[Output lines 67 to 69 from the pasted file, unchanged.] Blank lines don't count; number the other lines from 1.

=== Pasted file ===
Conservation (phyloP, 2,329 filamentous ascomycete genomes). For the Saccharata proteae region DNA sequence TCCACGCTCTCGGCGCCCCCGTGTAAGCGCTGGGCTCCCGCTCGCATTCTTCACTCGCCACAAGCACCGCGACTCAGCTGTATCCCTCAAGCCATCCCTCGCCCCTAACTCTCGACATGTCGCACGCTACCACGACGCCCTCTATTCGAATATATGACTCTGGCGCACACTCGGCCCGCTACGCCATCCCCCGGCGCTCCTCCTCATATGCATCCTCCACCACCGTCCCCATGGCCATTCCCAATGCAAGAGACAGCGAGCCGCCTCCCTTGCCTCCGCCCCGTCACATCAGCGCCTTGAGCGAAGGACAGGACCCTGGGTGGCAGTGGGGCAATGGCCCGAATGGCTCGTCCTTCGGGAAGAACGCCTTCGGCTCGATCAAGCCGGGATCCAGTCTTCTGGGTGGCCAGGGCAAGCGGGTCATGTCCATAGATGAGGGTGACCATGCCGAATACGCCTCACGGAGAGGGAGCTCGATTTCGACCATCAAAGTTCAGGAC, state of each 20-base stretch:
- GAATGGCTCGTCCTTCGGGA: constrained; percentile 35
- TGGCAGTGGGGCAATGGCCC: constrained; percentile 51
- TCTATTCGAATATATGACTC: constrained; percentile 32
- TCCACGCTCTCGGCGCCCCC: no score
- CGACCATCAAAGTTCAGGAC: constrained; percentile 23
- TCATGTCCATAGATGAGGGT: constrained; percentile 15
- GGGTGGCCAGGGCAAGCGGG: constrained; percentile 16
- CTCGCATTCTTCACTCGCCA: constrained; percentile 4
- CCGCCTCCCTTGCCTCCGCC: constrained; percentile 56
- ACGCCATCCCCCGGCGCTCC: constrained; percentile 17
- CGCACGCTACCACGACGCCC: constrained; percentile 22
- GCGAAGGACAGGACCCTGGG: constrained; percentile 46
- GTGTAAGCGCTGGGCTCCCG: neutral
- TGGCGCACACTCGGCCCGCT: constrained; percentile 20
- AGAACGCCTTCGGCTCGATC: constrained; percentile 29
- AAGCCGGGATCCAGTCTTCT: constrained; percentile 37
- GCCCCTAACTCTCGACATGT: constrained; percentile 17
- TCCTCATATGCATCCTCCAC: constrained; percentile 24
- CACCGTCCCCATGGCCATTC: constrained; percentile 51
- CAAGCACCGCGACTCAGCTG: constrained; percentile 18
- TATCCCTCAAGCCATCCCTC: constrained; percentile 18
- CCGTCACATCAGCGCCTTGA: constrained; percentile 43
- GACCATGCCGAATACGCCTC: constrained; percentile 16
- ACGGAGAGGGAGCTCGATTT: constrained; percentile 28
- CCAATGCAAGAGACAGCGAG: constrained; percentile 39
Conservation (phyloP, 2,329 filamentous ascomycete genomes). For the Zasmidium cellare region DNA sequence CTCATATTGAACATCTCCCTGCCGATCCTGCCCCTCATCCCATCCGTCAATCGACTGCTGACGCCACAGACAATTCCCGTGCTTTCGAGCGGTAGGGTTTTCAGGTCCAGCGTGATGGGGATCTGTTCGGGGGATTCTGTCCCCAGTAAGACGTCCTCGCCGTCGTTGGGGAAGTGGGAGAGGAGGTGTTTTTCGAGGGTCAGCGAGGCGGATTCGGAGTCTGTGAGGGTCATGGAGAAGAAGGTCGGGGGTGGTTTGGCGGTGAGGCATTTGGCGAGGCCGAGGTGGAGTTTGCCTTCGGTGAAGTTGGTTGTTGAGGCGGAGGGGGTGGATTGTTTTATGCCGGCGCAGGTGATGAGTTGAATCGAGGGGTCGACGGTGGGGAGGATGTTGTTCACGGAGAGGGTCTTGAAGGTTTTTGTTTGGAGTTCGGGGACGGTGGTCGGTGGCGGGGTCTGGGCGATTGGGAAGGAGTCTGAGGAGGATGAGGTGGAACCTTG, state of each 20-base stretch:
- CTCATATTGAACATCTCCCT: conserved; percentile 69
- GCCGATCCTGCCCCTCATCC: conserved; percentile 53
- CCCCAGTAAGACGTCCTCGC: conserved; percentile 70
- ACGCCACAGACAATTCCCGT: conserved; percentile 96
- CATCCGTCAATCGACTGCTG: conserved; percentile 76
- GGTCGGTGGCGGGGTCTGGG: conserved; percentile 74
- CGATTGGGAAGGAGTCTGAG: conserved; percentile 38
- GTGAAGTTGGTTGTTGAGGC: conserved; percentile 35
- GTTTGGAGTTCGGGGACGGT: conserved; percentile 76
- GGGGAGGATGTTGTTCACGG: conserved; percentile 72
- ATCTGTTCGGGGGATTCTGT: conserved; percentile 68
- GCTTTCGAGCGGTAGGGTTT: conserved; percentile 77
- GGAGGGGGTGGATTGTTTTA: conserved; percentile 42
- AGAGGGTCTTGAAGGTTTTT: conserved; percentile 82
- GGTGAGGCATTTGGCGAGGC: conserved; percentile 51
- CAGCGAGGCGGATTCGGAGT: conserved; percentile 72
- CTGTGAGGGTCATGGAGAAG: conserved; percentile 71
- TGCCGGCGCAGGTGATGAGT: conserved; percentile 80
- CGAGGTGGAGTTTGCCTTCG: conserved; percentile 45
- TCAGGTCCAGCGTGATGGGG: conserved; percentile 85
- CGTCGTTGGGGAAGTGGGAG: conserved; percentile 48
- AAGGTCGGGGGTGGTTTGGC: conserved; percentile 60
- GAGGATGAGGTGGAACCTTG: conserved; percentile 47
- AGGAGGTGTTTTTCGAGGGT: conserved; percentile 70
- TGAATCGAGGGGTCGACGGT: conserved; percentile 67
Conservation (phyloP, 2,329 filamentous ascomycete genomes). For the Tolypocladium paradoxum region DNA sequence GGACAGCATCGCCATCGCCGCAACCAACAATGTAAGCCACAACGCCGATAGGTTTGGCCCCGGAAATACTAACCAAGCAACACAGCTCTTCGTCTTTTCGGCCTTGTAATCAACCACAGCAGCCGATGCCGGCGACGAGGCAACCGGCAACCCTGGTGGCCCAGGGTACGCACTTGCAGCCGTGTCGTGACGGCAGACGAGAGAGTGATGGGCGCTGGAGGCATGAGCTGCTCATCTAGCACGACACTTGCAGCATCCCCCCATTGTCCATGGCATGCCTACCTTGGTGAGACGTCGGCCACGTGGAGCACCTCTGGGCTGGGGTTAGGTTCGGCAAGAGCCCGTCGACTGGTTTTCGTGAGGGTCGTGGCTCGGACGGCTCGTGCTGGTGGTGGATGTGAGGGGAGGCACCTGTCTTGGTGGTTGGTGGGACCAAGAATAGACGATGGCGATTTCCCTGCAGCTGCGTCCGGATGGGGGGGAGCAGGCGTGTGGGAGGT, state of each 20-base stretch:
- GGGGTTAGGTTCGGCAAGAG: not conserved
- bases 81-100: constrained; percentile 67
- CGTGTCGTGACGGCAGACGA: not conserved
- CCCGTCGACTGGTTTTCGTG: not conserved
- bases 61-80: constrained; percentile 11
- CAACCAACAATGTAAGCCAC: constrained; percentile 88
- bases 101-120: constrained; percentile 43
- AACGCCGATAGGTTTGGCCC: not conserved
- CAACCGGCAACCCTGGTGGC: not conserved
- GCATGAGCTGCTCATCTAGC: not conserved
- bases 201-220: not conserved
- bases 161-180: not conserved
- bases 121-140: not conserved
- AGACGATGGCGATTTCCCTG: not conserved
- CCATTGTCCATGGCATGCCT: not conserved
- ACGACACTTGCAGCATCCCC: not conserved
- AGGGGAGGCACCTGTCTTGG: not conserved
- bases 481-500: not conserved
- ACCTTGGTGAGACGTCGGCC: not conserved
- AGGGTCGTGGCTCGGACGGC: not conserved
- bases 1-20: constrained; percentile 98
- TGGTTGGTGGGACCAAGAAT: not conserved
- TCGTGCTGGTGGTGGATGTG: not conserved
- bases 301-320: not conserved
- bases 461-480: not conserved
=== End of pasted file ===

- AGACGATGGCGATTTCCCTG: not conserved
- CCATTGTCCATGGCATGCCT: not conserved
- ACGACACTTGCAGCATCCCC: not conserved